New Oral Anticoagulants vs. Warfarin: Same Stroke Prevention, Less Internal Bleeding

September 12, 2016
Ryan Black

At the European Society of Cardiology (ESC 2016) Congress late last month, Laila Staerk, MD, of Herlev and Gentofte University Hospital in Denmark, presented the findings of a large study on bleeding among patients with atrial fibrillation who were prescribed various stoke prevention medicines.

At the European Society of Cardiology (ESC 2016) Congress late last month, Laila Staerk, MD, of Herlev and Gentofte University Hospital in Denmark, presented the findings of a large study on bleeding amongst patients with atrial fibrillation (AF) who were prescribed various stoke prevention medicines. AF, a common type of irregular heartbeat that causes a massively heightened risk of stroke (among other ailments), already impacts over 10 million Europeans, a number that is expected to triple over the next 40 years.

Currently, warfarin is one of the most popular drugs available for stroke prevention. It works as a vitamin K antagonist, a blood thinner that minimizes the action of vitamin K, and thus carries a host of dietary interactions. The new crop of anticoagulants, including dabigatran, apixaban, and rivaroxaban, are non-vitamin K antagonist oral anticoagulants (NOACs).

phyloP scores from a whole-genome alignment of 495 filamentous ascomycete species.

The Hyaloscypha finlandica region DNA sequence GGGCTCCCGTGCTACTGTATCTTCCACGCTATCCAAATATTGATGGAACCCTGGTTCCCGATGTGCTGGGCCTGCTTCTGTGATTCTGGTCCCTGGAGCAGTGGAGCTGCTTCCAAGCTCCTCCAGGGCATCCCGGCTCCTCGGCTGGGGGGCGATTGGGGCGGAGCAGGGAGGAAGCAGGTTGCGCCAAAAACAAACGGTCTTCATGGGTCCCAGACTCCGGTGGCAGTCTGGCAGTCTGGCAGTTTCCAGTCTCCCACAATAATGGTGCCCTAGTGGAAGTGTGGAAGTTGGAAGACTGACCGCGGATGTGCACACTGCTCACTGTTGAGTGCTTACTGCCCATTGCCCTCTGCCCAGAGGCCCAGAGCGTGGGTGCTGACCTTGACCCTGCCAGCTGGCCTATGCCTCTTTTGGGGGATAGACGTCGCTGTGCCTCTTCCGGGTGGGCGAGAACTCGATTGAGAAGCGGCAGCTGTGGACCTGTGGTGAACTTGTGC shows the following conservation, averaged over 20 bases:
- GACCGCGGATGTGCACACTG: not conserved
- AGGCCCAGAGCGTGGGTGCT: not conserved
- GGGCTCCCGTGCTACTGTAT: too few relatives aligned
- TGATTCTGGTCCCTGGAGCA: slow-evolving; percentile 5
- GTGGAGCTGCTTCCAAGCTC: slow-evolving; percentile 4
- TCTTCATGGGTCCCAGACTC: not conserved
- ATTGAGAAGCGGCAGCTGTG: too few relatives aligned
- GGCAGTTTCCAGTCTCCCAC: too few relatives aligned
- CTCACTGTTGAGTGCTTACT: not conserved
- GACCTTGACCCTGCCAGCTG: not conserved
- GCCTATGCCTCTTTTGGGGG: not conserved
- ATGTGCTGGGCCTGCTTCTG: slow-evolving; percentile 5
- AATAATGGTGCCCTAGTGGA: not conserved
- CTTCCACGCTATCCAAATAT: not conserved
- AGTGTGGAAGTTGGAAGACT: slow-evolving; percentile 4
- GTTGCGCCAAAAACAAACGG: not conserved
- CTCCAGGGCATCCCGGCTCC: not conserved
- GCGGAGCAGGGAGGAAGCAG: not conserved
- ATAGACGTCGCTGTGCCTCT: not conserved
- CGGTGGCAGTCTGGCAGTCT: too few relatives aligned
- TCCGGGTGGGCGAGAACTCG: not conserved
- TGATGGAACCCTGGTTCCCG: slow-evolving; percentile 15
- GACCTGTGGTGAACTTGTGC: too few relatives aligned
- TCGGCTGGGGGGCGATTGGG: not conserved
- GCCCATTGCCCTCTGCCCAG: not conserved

An inherent side effect of many blood thinners is increased risk of internal bleeding. Intracranial bleeding is particularly worrisome, and the study sought to compare its rates among patients on warfarin and those on NOACs. Over 43,000 participants with AF were divided between the four treatments: 42% were issued warfarin, 29% were on dabigatran, 16% apixaban, and 13% rivaroxaban.

Over the course of a year, the researchers found a similar stroke risk among the four groups, between 2% and 2.5% (1,054 participants suffered them in total). Dabigatran and apixaban were shown to have significantly lower occurrences of internal bleeding (0.3% to 0.4%) than warfarin (0.6%). The study recorded 261 intracranial bleedings in total.

Stark made sure to note that, “The inclusion and exclusion criteria in our study were broadly similar for patients initiating NOACs or warfarin, and this gave a straightforward opportunity to directly compare the treatment regimens, which is in contrast to the randomized trials." Patients deemed “fragile” were not excluded from this registry study, while those with “increased risk of bleeding, liver disease, and chronic kidney disease are less represented” in previous trials.

Related Coverage:

Apixaban Compares Favorably with Warfarin in Safety, Efficacy

NOACs Beat Warfarin for AF

Sigrun Halvorsen, MD: Comparing Bleeding Rates in Non-valvular AF Patients Prescribed Anticoagulants

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